Well, why was I so surprised? In short because I can't really pinpoint when she did start reading. You see I've always taught children to read in the past. I've watched the process happen. I've been a big driving force behind it happening. 

In schools there are generally two trains of thought when it comes to teaching reading: reading is either taught by a Phonetic approach or a Sight Word approach. Here in South Africa most schools teach with a Sight Word approach. This means that the children learn words by repeatedly seeing a word. In the beginning they remember the word more for it's shape and not by identifying the letters which make it up.
A Phonetic approach is started by first learning individual sounds, then blending sounds together (am, at, an, ap etc.) followed by building simple three letter words. From here the children read simple sentences made up of simple words by learning to sound out a word. There's lots of debate as to which method is the best but this is what I found:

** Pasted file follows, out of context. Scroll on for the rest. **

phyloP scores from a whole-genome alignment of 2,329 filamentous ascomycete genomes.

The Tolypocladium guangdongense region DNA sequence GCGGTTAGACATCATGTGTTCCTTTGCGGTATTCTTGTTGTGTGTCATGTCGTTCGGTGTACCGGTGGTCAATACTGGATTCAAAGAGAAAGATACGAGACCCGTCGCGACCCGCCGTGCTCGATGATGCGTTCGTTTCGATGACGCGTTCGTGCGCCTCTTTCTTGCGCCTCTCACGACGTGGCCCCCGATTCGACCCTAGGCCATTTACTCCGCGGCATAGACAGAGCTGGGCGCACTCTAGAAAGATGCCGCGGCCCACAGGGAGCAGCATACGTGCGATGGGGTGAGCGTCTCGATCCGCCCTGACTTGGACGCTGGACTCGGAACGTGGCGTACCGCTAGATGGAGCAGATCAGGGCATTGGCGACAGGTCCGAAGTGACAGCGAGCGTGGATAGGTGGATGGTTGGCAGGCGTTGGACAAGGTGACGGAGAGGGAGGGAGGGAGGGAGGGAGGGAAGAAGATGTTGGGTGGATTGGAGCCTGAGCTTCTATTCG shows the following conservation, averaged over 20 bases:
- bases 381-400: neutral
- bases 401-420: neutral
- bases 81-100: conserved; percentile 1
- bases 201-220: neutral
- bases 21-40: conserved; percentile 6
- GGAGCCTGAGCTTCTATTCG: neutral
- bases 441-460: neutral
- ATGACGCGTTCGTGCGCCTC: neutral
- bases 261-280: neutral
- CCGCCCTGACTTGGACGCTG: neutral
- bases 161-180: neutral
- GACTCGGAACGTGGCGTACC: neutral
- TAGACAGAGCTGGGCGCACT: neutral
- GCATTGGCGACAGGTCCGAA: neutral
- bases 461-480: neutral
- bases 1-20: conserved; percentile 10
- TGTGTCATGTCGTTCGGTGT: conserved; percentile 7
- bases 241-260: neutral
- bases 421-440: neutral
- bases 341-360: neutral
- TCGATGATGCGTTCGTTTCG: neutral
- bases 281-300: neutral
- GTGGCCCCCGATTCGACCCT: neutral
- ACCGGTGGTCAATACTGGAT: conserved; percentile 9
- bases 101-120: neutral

When I taught children to read in schools I believed that you couldn't really rely on one method to teach them. So I relied on a combination of the Sight Word and Phonics approaches. So how was it done? We used the Sight Word readers for reading and taught Phonics as a separate subject. (Which is a very typical approach in South African schools as opposed to some countries which use a Phonics approach to teach reading and therefore have a Phonetic reader.)
This is what I observed: Those children who had good visual memory (or whose visual memory was mature enough) were the ones who learnt to read quickly using the Sight Word reader.

In a classroom setting this would mean that your Visual learner would seem to be the more advanced learner as they could read before the Auditory or Kinaesthetic learner. But with time and maturity they did all seem to catch up to each other.

What does this mean to a home schooler? For me this has meant:
1) Discover how your child learns. (Auditory/Visual/Kinaesthetic) NOTE: A Visual Learner could possibly do well with both methods. An Auditory learner may start to show signs of being able to read at a later stage as their visual memory isn't their strength. They could be more suited to a phonics approach.)